William Lane Craig debates Walter Sinnott-Armstrong: evil, suffering and God

Two bears fight it out, and may the best bear win!
Two bears fight it out, and may the best bear win!

This is one of the top 4 best debates that William Lane Craig has done in my opinion. (The other three are Craig-Millican debate and the first and second Craig-Dacey debates).

Sinnott-Armstrong is very courteous, respectful and intelligent scholar and he is very good at defending his side. This is a very cordial and engaging debate, and because it was held in front of a church audience, it was targeted to laymen and not academics. So if you are looking for a good first debate to watch, this is it! Normally, Dr. Craig debates at major universities in front of students and faculty.

There is also a book based on this debate, published by Oxford University Press. I was actually able to find a PDF of it online. I should also remind people that you can get the wonderful Craig-Hitchens debate DVD from Amazon.com if you are looking for a debate to watch, or show in your church, this is the one to start with.

The debaters:

The format:

  • WSA: 15 minutes
  • WLC: 15 minutes
  • Debaters discussion: 6 minutes
  • Moderated discussion: 10 minutes
  • Audience Q&A: 18 minutes
  • WSA: 5 minutes
  • WLC: 5 minutes

SUMMARY:

WSA opening speech:

Evil is incompatible with the concept of God (three features all-powerful, all-god, all-knowing)

God’s additional attributes: eternal, effective and personal (a person)

He will be debating against the Christian God in this debate, specifically

Contention: no being has all of the three features of the concept of God

His argument: is not a deductive argument, but an inductive/probabilistic argument

Examples of pointless, unjustified suffering: a sick child who dies, earthquakes, famines

The inductive argument from evil:

  1.  If there were an all-powerful and all-good God, then there would not be any evil in the world unless that evil is logically necessary for some adequately compensating good.
  2.  There is evil in the world.
  3.  Some of that evil is not logically necessary for some adequately compensating good.
  4. Therefore, there can’t be a God who is all-powerful and all-good.

Defining terms:

  • Evil: anything that all rational people avoid for themselves, unless they have some adequate reason to want that evil for themselves (e.g. – pain, disability, death)
  • Adequate reason: some evils do have an adequate reason, like going to the dentist – you avoid a worse evil by having a filling

God could prevent tooth decay with no pain

God can even change the laws of physics in order to make people not suffer

Responses by Christians:

  • Evil as a punishment for sin: but evil is not distributed in accordance with sin, like babies
  • Children who suffer will go straight to Heaven: but it would be better to go to Heaven and not suffer
  • Free will: this response doesn’t account for natural evil, like disease, earthquakes, lightning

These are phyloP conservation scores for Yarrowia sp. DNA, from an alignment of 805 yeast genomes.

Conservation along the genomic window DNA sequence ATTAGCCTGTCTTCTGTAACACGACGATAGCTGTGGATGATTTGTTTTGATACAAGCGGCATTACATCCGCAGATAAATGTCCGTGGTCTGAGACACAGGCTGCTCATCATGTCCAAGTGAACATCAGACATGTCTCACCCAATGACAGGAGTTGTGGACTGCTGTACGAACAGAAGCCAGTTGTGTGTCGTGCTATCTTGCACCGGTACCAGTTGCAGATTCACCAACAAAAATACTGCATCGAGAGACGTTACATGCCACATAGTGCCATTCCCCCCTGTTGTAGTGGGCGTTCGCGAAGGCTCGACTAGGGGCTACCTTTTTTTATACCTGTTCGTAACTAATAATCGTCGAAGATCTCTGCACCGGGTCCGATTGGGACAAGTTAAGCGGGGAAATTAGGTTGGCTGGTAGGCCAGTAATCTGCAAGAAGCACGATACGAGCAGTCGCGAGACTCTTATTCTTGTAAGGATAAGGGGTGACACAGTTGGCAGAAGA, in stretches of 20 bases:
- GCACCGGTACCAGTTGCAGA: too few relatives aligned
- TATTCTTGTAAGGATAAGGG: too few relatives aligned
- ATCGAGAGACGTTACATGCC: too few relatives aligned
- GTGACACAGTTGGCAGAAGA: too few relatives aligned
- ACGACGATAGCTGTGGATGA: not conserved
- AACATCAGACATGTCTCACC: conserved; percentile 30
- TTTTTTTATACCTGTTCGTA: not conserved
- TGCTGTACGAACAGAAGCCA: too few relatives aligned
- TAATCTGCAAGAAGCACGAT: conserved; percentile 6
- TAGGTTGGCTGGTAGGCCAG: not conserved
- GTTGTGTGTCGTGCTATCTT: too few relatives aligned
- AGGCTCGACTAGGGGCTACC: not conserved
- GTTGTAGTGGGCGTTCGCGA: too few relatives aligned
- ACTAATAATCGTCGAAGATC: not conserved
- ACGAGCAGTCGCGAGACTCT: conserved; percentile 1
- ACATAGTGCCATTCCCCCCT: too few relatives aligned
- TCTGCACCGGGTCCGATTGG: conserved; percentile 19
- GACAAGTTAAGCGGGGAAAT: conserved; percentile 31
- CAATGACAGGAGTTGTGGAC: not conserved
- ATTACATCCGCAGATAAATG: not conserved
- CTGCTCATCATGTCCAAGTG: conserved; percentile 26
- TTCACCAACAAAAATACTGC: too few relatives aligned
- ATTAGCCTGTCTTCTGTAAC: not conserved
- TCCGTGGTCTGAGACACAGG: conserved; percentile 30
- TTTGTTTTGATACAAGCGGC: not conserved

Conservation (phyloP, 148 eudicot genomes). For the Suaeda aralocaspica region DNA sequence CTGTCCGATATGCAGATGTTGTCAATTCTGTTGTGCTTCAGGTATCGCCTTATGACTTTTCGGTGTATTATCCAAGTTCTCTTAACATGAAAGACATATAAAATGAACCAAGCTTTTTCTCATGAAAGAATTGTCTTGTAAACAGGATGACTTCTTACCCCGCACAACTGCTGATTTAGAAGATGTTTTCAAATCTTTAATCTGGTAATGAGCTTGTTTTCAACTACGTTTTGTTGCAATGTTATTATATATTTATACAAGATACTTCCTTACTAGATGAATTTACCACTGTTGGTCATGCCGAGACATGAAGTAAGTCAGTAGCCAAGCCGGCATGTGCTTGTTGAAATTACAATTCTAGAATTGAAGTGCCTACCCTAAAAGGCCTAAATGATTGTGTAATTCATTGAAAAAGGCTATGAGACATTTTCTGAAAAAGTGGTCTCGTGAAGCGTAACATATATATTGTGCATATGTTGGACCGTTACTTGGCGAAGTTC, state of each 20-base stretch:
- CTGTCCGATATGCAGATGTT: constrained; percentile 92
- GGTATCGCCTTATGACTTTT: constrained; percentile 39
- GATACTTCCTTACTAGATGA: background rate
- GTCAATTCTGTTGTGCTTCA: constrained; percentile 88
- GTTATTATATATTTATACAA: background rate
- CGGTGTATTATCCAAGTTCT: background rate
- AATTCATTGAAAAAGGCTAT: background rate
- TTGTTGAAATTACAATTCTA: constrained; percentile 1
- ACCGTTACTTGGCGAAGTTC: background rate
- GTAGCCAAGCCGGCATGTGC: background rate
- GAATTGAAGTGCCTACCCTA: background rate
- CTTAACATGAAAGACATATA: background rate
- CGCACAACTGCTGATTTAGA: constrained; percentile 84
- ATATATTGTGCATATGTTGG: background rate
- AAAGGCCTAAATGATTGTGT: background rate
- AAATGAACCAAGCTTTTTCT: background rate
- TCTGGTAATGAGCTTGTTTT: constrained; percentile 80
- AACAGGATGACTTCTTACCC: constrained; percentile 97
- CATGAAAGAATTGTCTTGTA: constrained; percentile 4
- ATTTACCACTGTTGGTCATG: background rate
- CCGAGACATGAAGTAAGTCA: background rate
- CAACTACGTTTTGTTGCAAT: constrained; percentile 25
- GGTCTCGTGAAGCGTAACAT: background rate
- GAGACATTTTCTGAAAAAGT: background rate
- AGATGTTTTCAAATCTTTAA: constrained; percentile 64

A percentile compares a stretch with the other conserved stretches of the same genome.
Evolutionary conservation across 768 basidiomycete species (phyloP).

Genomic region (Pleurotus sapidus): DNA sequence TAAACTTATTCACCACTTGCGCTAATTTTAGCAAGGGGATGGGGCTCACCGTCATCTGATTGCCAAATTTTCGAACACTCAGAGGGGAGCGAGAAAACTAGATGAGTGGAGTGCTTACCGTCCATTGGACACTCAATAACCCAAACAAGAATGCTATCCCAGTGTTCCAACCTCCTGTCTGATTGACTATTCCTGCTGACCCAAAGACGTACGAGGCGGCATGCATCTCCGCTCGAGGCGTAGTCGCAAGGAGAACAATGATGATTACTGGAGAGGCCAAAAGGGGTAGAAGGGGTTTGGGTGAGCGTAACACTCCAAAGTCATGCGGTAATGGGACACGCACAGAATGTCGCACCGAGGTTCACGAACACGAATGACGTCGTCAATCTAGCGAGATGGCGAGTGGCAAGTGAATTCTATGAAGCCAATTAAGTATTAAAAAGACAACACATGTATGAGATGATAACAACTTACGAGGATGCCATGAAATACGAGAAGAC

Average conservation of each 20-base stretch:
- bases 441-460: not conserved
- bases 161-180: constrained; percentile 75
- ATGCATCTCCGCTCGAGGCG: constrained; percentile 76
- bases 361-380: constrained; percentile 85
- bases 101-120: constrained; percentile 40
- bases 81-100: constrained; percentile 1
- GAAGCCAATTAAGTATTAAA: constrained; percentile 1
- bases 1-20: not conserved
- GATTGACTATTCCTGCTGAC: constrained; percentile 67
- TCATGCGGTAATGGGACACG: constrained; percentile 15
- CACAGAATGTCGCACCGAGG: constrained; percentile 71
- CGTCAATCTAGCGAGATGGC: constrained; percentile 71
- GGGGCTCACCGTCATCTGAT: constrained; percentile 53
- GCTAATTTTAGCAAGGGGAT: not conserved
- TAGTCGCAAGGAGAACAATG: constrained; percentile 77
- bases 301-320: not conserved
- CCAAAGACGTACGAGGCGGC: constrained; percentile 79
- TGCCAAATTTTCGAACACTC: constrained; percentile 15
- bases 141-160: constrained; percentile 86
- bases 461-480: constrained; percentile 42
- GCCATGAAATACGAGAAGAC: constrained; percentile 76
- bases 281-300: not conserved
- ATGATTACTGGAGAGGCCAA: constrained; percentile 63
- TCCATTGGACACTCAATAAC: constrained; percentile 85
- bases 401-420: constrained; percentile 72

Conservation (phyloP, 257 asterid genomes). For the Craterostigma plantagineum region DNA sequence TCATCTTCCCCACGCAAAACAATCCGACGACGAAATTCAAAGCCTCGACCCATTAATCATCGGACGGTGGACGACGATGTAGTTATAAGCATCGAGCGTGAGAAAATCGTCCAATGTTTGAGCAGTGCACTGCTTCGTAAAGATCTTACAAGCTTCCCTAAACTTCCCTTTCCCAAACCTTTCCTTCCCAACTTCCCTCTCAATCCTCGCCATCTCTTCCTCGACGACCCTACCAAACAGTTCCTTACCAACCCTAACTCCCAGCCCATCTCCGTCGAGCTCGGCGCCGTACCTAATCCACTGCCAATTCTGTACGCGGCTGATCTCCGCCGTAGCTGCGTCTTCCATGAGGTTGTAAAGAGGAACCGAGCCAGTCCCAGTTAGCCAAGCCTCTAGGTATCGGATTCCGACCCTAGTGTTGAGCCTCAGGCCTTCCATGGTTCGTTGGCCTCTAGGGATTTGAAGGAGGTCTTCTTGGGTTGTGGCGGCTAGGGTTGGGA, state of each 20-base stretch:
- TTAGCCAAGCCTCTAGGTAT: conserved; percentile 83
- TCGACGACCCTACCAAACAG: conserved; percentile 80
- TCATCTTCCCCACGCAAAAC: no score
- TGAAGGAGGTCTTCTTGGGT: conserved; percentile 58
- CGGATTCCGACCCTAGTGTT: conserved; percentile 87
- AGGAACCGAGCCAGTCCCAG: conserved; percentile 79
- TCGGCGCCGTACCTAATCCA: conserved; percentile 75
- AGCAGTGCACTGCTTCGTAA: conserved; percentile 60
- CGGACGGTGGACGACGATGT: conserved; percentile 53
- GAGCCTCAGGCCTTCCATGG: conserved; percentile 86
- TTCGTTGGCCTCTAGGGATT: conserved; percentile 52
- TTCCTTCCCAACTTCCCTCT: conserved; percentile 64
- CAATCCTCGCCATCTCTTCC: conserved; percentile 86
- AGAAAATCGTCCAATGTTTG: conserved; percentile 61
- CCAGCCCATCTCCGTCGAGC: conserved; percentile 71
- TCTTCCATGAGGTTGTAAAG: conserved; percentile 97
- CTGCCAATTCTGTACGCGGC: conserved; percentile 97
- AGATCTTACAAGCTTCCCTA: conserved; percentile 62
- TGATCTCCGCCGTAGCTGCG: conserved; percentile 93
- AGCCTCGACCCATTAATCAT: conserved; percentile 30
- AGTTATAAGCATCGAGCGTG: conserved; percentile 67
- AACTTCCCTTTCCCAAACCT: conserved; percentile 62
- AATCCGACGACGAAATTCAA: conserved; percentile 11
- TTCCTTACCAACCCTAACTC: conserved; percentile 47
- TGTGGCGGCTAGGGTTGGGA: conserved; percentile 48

• Character formation theodicy: there are other ways for God to form character, by showing movies
  • Character formation theodicy: it’s not fair to let X suffer so that Y will know God
  • God allows evil to turn people towards him: God would be an egomaniac to do that
  • We are not in a position to know that any particular evil is pointless: if we don’t see a reason then there is no reason
  • Inductive evil is minor compared to the evidences for God: arguments for a Creator do not prove that God is good

WLC opening speech:

Summarizing Walter’s argument

  1. If God exists, gratuitous evil does not exist.
  2. Gratuitous evil exists.
  3. Therefore, God does not exist.

Gratuitous evil means evil that God has no morally sufficient reason to permit. WSA doesn’t think that all evil is incompatible with God’s existence, just gratuitous evil.

Everyone admits that there are instances of evil and suffering such that we cannot see the morally sufficient reason why God would allow it to occur.

The claim of the atheist is that if they cannot see that there is a moral justification for allowing some instance evil, then there is no moral justification for that instance of evil.

Here are three reasons why we should not expect to know the morally sufficient reasons why God permits apparently pointless evil.

  1. the ripple effect: the morally sufficient reason for allowing some instance of evil may only be seen in another place or another time
  2. Three Christian doctrines undermine the claim that specific evils really are gratuitous
  3. Walter’s own premise 1 allows us to argue for God’s existence, which means that evil is not gratuitous

Christian doctrines from 2.:

  • The purpose of life is not happiness, and it is not God’s job to make us happy – we are here to know God. Many evils are gratuitous if we are concerned about being happy, but they are not gratuitous for producing the knowledge of God. What WSA has to show is that God could reduce the amount of suffering in the world while still retaining the same amount of knowledge of God’s existence and character.
  • Man is in rebellion, and many of the evils we see are caused by humans misusing their free will to harm others and cause suffering
  • For those who accept Christ, suffering is redeemed by eternal life with God, which is a benefit that far outweighs any sufferings and evils we experience in our earthly lives

Arguing for God in 3.

  1. If God exists, gratuitous evil does not exist.
  2. God exists
  3. Therefore, gratuitous evil does not exist.

Four reasons to think that God exists (premise 2 from above):